Released: 2004, Steamhammer/SPV/Playground Music
Reviewer: Anders Sandvall
For those who don’t know who the legendary Motörhead are, I strongly suggest a trip to your local record store to purchase some albums from these metal icons. For all of you out there who know these gentlemen, I’m sure now further introduction is needed, so lets go.
INFERNO is Motörhead’s first studio album since HAMMERED (2002). In between these studio albums they released a compilation by the name of HELLRAISER: BEST OF THE EPIC YEARS and a live album called 25 & ALIVE: LIVE AT BRIXTON ACADEMY. The live album was taken from a show in 2000, when Motörhead celebrated 25 years in the business. Both albums came out last year. Now comes the release of their long awaited new studio album called INFERNO.
There have been no changes to the line up, which has been steady for a long time now. However, Steve Vai does make a guest appearance by taking care of lead guitar duties on “The Terminal Show” and adding a guitar solo on “Down On Me.”
The music on INFERNO is hard rock with heavy guitar by Phil Campbell, fast and hard-hitting drumming by Sweden’s Mickey Dee and Lemmy’s characteristic bass play and whiskey-tinged voice. Musically there are no changes and as usual they explore a bluesy and punkish brand of rock ’n roll, as well as heavy rock ’n roll.
I’ve probably said before that Motörhead’s albums have had some ups and downs and that’s possibly ‘cause they’ve always been very productive and released one record a year. Now that they’ve taken more time to create this album, the quality is so much better. I think it was a smart move to wait awhile ‘cause now the standard on all songs is high, something that’s very rare on recent Motörhead albums.
INFERNO contains twelve tracks, with all of the three guys contributing lyrics and music. It was recorded in NRG, Paramount and Maple Studios and mixed in Paramount Studios. Cameron Webb both produced and engineered it and he and the band have done an incredible job with the production and soundscapes.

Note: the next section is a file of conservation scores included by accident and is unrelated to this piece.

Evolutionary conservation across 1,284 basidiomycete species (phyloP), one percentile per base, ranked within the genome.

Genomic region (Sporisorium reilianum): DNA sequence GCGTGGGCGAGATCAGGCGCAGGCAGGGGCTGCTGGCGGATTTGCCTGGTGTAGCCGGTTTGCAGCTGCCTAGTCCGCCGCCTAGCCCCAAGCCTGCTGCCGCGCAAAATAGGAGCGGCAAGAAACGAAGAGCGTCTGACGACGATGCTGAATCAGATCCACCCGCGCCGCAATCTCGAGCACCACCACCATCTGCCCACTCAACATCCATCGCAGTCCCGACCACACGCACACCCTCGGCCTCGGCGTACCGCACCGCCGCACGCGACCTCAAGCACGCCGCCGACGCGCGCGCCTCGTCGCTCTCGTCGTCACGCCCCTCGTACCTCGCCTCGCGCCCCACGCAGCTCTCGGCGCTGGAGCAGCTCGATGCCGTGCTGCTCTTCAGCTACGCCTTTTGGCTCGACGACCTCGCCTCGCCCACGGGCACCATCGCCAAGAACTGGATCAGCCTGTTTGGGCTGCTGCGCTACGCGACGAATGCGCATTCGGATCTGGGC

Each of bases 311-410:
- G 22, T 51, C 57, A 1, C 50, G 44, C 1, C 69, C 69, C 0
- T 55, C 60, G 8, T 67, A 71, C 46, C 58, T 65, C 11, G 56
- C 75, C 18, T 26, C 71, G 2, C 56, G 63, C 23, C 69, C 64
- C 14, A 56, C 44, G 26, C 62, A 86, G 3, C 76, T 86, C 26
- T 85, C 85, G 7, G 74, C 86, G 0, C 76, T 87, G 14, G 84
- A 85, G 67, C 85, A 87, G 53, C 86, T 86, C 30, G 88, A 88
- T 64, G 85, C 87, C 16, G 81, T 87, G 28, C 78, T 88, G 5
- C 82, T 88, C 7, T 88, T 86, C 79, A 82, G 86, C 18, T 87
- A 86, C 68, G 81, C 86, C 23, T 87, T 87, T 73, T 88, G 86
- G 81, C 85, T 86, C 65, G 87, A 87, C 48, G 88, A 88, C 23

This masterpiece kicks off with “Terminal Show” and from the very beginning it’s straight-in-your-face Motörhead all the way through. It’s a stunning opener that shows Motörhead is not ready to be counted out, while forcing one to surrender and kneel in front of these legends. Steve Vai pulls off an excellent guitar solo at the end of the song. “Killers”, “In The Name Of Tragedy”, “Suicide”, “Down On Me” and “In The Black” are all typical Motörhead songs with Lemmy at the top of the mix. Mikkey gets the chance to show off that he’s both fast and very technical on drums and Phil also get some space to shine on guitar. “Life’s A Bitch”, “In The Year Of The Wolf” and “Keys To The Kingdom” are bluesy hard rock tracks, which Motörhead normally have a few of on every album. Lemmy seems to be very fond of blues music. On “Fight” and “Smiling Like A Killer” the tempo rises and you can sense some undertones of punk. Mikkey plays really technical and there are a lot of tempo changes. The album closes with a real blues track called“Whorehouse Blues” that’s totally acoustic and without Mikkey. Lemmy plays harmonica and acoustic guitar along with Phil and, even though it’s a surprise ending, it’s a nice finish to a brilliant album.
Motörhead don’t create anything new with INFERNO but it doesn’t matter, ‘cause it’s Motörhead. They deliver a very vital and energetic album with not a single bad track to be found. I have nothing to complain about and I’m sure that fans of Motörhead are going to greet this album with open arms.
Now it’s on to touring and more touring for Motörhead, as they’ve already done some festival shows in Europe this summer. In the winter they’re going to do a headlining tour with label mates Sepultura as special guests.